Ceres introduces the first seed brand for bioenergy crops

Energy crop company Ceres Inc. based in Thousand Oaks, Calif. plans to market its agricultural seeds and traits under the trade name Blade Energy Crops in the United States. Company President and CEO Richard Hamilton unveiled the new brand at the BIO World Congress on Industrial Biotechnology in Chicago on April 29.

“Blade will be the first multi-crop seed brand supplying the new market for non-food, low-carbon biofuel feedstocks,” Hamilton said. These biomass-dense crops will be grown as raw materials for next-generation biofuels and biopower. One of the great appeals of energy crops is that they can thrive on agricultural lands that are ill-suited to food production.

“Supported by the latest technology in genomics-based breeding, trait development and compositional analysis, we are positioning Blade as a premium seed brand for biofuel and biopower feedstocks. For growers, that means high yields and greater yield stability. Downstream, it means easier processing, and ultimately, more energy per ton of biomass,” said Hamilton.

“From both an economic and environmental perspective, if we are going to turn plant matter into fuel, we should use feedstocks that give us the maximum fuel yield per acre.”

Seed supplies of the first products to be sold under the Blade name are currently being multiplied for Spring 2009 sowing. These include the nation’s first switchgrass cultivars developed specifically for biofuels, EG 1101 and EG 1102, as well as high-biomass types of sorghum.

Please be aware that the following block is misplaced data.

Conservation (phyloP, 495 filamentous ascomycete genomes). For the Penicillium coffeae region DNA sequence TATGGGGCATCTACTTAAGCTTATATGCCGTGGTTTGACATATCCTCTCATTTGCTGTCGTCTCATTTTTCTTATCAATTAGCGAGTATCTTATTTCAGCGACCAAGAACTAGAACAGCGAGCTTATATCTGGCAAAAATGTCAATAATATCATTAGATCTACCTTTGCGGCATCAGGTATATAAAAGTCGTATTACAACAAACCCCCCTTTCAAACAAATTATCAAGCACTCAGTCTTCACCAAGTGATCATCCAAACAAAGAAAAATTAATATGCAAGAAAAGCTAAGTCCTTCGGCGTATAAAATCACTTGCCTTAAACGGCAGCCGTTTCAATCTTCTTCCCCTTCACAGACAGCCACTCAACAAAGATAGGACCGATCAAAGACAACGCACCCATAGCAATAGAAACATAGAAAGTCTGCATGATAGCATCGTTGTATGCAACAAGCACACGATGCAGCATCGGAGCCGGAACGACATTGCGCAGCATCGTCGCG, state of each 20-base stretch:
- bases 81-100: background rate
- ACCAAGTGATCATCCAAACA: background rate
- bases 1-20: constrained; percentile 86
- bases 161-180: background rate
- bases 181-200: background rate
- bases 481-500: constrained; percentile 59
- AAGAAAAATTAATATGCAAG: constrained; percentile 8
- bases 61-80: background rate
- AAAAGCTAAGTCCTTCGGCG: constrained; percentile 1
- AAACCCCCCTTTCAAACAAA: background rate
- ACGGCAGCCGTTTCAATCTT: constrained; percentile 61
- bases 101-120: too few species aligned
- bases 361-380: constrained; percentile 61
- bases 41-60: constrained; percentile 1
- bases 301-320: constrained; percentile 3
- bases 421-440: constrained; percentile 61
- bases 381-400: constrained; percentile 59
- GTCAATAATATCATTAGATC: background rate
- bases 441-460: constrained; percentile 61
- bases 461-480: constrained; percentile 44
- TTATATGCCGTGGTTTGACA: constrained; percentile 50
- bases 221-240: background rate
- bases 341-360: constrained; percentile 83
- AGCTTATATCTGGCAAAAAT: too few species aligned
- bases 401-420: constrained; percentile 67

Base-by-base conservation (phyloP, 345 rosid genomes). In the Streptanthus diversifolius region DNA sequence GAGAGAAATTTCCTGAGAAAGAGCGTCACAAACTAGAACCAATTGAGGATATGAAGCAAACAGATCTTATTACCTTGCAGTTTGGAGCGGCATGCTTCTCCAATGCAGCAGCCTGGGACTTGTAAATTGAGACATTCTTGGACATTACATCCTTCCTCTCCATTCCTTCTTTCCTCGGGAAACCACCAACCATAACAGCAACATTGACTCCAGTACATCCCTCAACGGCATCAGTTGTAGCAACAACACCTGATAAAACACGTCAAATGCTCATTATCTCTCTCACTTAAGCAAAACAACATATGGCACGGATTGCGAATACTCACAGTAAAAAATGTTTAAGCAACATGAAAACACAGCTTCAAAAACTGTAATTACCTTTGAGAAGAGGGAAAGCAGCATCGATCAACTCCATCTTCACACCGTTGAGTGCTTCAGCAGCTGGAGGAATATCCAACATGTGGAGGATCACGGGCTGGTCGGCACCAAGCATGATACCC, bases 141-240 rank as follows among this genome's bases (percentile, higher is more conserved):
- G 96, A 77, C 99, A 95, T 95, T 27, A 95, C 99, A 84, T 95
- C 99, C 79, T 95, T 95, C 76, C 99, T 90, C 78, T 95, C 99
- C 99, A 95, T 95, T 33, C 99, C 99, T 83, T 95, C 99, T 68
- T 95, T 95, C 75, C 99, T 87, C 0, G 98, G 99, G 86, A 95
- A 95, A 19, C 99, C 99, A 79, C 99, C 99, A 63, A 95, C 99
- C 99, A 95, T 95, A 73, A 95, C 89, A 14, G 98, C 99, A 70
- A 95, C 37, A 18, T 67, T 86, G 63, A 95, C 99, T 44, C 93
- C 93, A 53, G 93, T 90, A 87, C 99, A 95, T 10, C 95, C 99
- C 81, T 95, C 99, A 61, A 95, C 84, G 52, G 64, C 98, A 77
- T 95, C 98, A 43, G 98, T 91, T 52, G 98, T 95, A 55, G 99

“We expect the seed market for dedicated energy crops to grow in step with investments in bioenergy,” Hamilton said.

Anna Rath, Ceres vice president of commercial development, says that feedstock supply has become a top-of-mind question for many biofuel producers as the industry moves from pilot-scale to demonstration and commercial-scale projects.

“We are working with biorefineries to set up feedstock supplies, offering support in crop selection and agronomy as well as the opportunity for an assured supply of seed. Most biofuel producers will use a mix of crops to mitigate risk and to provide flexibility from year to year,” said Rath.

Rath noted that high yielding, dedicated energy crops are needed in many places since widely dispersed sources of biomass are cost-prohibitive to collect and transport. “This issue becomes more evident as scale is increased,” she said.

Due to their high yields, energy crops can produce more fuel per-acre than first-generation biofuel crops, and further mitigate greenhouse gas emissions since these new crops require fewer inputs and actually build new topsoil.

Ethanol made from switchgrass, for instance, produces 90 percent less greenhouse gas emissions than petroleum, and nearly five times more net energy than starch-based ethanol. Further improvements are likely as breeders introduce new seed varieties and innovations in refining technology are commercialized.

The company says the Blade name was inspired by its first crops, switchgrass, sorghum and canes, which are from a category of closely related grass species, known as C4 grasses. C4 grasses are the natural world's most efficient engines of photosynthesis, the process by which plants store solar energy in the form of carbohydrates. New technologies have made it possible to convert the most abundant form of these energy-rich molecules, called cellulose, into renewable fuels.

The Blade brand will appear on the company’s seed packaging and farm-oriented marketing materials. The plant breeding and biotech firm will maintain the well-recognized Ceres name as its corporate identity as well as in its collaborations with biorefineries and biofuel technology providers.

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